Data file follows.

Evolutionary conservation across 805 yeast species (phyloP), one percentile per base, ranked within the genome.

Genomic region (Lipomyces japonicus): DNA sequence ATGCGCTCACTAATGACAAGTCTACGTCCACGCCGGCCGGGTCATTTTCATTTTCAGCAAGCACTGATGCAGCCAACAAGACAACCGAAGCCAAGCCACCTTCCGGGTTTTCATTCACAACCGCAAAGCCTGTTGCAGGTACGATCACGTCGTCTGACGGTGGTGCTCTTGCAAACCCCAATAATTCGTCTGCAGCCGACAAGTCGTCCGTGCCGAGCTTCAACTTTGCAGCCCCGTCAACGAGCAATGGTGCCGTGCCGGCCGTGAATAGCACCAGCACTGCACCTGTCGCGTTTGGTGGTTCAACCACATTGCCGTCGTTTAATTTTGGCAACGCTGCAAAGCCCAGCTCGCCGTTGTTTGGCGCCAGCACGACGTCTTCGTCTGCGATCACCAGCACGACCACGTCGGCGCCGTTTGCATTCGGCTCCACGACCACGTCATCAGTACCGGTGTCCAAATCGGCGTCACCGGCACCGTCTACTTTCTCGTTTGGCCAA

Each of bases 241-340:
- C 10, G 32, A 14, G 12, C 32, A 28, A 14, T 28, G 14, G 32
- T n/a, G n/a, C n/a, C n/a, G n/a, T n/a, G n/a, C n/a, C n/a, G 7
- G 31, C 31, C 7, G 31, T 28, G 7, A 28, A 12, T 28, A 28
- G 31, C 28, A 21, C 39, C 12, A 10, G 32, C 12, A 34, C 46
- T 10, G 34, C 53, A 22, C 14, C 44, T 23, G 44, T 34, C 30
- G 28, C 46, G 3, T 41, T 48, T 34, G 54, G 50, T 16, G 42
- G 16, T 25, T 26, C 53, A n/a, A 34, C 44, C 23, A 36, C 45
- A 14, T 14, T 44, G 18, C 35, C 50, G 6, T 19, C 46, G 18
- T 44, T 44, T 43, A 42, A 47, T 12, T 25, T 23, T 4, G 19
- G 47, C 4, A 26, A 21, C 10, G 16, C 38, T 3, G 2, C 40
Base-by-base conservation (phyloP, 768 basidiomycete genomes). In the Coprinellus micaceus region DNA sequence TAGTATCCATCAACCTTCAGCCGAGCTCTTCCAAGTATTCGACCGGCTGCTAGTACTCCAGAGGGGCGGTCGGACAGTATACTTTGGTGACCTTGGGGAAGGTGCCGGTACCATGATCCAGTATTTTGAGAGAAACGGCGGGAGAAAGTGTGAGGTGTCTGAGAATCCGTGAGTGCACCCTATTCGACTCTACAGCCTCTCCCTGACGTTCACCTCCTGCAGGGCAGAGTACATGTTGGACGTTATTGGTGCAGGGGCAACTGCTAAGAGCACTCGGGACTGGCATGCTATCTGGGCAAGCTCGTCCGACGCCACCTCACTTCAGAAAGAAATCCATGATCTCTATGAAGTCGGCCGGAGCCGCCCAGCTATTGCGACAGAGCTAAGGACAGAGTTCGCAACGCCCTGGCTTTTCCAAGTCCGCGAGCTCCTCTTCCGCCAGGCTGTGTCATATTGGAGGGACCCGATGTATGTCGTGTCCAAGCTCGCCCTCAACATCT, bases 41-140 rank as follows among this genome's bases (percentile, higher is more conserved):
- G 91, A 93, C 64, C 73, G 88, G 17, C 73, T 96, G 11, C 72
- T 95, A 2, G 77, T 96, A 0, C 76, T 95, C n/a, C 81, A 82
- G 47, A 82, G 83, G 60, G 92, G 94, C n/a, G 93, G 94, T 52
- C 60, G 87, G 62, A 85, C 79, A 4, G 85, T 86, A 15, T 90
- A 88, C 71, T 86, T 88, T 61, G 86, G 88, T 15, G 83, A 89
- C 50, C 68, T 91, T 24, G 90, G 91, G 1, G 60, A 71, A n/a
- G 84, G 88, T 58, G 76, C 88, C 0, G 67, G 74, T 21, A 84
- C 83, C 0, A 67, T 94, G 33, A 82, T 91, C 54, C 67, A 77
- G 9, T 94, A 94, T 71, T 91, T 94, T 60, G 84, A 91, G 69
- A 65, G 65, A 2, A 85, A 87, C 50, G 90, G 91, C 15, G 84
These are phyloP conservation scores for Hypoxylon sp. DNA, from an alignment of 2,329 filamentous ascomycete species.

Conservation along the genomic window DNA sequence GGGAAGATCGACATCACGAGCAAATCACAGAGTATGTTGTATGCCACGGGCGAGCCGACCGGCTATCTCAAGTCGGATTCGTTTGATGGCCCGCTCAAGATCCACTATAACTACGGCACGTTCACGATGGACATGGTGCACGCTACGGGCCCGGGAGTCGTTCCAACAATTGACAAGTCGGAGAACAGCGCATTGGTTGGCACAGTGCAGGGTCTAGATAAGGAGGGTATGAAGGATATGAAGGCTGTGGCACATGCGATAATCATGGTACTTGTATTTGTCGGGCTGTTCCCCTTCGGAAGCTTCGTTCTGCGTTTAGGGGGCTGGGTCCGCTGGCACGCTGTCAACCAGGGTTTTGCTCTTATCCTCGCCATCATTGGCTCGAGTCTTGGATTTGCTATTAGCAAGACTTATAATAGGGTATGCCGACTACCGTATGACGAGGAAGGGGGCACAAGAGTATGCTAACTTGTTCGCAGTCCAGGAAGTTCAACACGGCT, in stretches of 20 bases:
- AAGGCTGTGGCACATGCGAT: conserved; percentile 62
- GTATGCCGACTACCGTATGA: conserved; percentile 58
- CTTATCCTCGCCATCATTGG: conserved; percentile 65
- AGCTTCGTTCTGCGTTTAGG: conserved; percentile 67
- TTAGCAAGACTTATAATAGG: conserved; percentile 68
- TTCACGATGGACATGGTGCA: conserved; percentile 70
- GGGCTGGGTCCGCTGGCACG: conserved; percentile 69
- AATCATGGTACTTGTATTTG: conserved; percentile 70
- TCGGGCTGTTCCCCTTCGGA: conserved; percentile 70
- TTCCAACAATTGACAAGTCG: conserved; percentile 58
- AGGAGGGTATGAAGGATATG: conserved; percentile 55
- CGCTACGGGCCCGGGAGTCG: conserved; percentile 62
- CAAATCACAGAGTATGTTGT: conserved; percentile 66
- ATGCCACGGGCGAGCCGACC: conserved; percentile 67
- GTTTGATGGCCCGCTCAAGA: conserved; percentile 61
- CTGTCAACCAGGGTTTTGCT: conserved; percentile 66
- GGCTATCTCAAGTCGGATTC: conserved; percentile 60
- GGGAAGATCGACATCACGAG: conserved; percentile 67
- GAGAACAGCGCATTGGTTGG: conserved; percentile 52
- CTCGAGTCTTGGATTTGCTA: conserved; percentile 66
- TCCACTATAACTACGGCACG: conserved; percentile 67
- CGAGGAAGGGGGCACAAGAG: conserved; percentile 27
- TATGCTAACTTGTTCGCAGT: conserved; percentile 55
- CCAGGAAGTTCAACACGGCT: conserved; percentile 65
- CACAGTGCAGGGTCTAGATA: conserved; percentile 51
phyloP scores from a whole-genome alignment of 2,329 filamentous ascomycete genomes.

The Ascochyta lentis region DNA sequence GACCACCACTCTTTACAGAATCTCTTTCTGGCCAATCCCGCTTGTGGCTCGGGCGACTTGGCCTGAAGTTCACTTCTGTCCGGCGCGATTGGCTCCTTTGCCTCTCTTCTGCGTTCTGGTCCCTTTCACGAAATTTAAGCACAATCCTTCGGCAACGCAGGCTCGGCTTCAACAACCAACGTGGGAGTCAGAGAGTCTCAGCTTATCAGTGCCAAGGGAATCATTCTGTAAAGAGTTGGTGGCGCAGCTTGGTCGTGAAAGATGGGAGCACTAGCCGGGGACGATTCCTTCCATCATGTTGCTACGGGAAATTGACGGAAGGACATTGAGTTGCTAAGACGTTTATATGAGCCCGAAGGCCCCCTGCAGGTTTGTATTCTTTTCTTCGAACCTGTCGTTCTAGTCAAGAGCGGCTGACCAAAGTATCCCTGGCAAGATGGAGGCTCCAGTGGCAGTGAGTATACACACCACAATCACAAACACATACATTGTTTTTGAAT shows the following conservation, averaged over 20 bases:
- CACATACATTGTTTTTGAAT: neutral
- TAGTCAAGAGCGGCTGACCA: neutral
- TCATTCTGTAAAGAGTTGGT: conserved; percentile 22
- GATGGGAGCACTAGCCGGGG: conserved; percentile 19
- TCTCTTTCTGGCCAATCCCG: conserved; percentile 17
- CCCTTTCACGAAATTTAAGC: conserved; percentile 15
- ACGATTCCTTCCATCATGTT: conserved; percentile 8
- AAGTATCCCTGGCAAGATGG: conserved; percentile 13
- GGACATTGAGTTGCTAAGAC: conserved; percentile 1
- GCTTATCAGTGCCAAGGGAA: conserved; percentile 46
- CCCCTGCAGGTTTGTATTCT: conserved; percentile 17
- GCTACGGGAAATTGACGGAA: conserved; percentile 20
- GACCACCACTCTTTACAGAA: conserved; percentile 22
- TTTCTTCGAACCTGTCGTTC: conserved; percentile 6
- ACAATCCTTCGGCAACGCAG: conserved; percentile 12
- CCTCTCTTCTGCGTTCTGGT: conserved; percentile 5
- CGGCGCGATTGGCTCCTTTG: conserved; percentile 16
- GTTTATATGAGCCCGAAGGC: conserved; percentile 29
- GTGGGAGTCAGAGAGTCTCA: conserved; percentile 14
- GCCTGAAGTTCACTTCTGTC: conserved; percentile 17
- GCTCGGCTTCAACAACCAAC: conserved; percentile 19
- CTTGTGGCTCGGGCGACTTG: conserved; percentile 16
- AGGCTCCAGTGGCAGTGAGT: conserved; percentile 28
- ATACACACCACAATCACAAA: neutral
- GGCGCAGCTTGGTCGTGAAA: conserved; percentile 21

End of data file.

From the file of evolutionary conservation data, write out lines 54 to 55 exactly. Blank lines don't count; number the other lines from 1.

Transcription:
- CACATACATTGTTTTTGAAT: neutral
- TAGTCAAGAGCGGCTGACCA: neutral